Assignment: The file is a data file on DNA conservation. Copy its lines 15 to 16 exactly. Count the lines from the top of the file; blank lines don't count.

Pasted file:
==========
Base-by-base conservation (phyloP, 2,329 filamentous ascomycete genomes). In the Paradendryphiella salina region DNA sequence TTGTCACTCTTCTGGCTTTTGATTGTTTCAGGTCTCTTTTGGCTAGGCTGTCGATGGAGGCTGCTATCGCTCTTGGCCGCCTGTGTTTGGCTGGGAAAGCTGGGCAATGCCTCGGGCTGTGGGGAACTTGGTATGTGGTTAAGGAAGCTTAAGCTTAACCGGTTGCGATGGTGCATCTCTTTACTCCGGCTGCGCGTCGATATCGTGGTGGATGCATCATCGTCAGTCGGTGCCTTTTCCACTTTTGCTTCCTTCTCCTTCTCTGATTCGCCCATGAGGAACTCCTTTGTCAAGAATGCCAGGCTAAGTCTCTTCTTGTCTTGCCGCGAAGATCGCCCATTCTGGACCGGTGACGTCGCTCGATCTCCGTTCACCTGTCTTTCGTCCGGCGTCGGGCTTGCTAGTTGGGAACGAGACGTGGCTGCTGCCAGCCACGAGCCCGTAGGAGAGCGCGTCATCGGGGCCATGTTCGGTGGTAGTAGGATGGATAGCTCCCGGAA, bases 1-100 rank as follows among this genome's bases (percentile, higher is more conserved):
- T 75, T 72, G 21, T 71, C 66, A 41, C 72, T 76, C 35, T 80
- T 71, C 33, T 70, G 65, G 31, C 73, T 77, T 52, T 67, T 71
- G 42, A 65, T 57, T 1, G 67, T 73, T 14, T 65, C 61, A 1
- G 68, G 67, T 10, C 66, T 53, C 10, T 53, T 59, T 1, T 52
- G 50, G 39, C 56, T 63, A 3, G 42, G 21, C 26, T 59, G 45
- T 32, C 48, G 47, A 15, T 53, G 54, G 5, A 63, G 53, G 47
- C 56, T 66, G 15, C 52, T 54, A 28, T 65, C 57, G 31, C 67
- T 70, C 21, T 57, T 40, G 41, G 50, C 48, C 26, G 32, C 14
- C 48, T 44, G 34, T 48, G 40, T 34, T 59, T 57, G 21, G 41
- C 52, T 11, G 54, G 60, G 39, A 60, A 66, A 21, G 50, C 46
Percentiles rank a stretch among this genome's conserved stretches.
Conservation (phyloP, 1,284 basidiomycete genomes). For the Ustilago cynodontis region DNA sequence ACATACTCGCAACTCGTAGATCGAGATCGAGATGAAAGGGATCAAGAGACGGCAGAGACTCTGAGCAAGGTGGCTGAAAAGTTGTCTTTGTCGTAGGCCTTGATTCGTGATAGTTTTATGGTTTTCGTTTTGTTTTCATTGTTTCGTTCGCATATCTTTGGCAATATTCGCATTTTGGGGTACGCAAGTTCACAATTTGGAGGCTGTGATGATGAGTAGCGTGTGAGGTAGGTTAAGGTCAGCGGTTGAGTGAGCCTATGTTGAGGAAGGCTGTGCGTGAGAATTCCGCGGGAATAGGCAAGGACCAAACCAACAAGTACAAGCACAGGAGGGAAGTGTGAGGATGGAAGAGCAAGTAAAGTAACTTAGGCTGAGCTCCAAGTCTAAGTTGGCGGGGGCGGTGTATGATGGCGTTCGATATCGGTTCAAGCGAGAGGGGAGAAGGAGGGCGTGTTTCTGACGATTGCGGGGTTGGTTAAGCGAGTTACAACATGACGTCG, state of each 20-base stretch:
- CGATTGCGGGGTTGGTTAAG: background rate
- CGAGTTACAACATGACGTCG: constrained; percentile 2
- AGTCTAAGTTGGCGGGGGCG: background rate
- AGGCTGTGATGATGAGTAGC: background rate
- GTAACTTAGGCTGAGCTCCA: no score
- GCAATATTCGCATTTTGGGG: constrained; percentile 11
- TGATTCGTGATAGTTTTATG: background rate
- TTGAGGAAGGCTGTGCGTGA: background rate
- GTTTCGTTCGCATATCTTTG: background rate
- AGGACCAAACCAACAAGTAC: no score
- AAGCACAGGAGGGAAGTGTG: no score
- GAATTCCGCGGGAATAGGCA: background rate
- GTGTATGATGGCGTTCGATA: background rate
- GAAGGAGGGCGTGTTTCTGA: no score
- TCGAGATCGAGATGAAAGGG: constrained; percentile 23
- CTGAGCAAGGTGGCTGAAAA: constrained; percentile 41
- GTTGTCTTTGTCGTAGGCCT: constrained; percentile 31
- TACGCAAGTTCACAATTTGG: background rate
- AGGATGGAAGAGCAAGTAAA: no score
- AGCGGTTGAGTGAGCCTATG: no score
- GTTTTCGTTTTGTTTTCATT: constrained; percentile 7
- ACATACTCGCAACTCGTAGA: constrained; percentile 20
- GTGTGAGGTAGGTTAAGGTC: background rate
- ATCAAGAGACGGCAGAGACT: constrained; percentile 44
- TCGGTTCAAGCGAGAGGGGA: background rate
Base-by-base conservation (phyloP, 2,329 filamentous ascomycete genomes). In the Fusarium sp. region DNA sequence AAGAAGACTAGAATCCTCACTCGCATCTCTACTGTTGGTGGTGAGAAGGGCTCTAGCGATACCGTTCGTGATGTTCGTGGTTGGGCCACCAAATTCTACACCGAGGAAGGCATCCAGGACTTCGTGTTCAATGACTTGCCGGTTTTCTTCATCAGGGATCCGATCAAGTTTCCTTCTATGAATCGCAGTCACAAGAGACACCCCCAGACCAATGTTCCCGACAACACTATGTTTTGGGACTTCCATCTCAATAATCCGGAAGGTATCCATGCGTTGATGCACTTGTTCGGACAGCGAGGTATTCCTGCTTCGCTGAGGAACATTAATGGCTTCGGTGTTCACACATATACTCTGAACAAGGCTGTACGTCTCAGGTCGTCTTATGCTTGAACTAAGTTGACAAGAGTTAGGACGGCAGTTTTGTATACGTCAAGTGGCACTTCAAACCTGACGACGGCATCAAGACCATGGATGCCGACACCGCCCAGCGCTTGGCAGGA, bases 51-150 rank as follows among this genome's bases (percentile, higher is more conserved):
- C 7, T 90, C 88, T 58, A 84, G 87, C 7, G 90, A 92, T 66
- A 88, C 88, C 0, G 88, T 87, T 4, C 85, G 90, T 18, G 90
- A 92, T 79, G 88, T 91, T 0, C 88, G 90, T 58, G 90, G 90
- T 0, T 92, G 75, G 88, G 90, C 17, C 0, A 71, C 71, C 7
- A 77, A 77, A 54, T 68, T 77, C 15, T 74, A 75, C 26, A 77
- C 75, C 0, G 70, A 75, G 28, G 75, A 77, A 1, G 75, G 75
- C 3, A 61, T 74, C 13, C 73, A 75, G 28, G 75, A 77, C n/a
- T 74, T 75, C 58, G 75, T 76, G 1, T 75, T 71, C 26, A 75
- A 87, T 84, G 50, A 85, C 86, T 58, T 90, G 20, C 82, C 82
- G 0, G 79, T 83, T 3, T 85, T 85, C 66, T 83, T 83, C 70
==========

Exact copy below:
- CGAGTTACAACATGACGTCG: constrained; percentile 2
- AGTCTAAGTTGGCGGGGGCG: background rate